But that’s not how this world works. This world is filled with disappointment and heartache and unfair outcomes.

Even now, with time and perspective, it’s hard for me to shake the disappointment of my second hard baby. But I’m disappointed because I put all of my hope in me and my ability to control the outcome of my tomorrow. And because of my disappointment, because of my misplaced hope, the thought of a third baby twists my stomach in knots. Because now I know exactly how little control I have.

Some mothers are given two (or more) hard babies, while others get easy baby after easy baby. Others will yearn for any baby at all, but fight infertility and heartache instead. Others will long for a girl and be given all boys. And still others will be given an “easy” baby that feels impossibly hard to them.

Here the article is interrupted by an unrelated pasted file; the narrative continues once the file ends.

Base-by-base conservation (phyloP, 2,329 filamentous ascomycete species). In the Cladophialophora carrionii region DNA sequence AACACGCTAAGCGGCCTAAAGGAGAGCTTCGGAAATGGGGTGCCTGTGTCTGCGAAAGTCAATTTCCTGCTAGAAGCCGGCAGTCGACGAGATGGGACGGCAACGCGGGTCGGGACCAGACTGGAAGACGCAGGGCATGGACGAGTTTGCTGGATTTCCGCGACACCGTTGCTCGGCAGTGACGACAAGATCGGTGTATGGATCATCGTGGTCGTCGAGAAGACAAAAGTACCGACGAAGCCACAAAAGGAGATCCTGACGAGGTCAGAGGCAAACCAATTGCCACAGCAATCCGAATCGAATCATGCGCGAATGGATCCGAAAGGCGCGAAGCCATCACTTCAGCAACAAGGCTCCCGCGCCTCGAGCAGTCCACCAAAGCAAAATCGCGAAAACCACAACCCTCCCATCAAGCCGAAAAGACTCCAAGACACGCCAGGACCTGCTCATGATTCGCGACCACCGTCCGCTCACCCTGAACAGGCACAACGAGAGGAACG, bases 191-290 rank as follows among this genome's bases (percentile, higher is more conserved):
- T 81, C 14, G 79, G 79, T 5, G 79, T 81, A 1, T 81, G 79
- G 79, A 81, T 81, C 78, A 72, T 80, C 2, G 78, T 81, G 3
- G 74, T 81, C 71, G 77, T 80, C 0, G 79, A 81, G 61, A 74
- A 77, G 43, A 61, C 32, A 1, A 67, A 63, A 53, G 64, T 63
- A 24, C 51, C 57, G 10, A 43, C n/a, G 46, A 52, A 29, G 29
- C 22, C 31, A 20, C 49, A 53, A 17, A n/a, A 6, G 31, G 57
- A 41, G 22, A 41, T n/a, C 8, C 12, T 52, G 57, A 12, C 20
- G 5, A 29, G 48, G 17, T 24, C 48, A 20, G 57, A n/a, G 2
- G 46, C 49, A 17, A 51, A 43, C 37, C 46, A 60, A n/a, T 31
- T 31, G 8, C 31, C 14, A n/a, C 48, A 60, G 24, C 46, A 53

But all of it—from the way our babies sleep to their presence here at all—is out of our hands. There are no guarantees. Not with infant temperaments. Not with life. And all we can control is our hope and who we place it in.

//

This post was written as part of a blog hop with Exhale—an online community of women pursuing creativity alongside motherhood, led by the writing team behind Coffee + Crumbs. Click here to read the next post in this series on "Rewriting the Script."

//

Family photo by my talented friend Hailey Haberman.

Show Me The Way by Cara Stolen

25-Stolen17.jpg

I helped Levi pull a backwards calf the other day. We were driving through our front gate when he leaned across me and pointed to one of our cows. “That’s not good,” he said.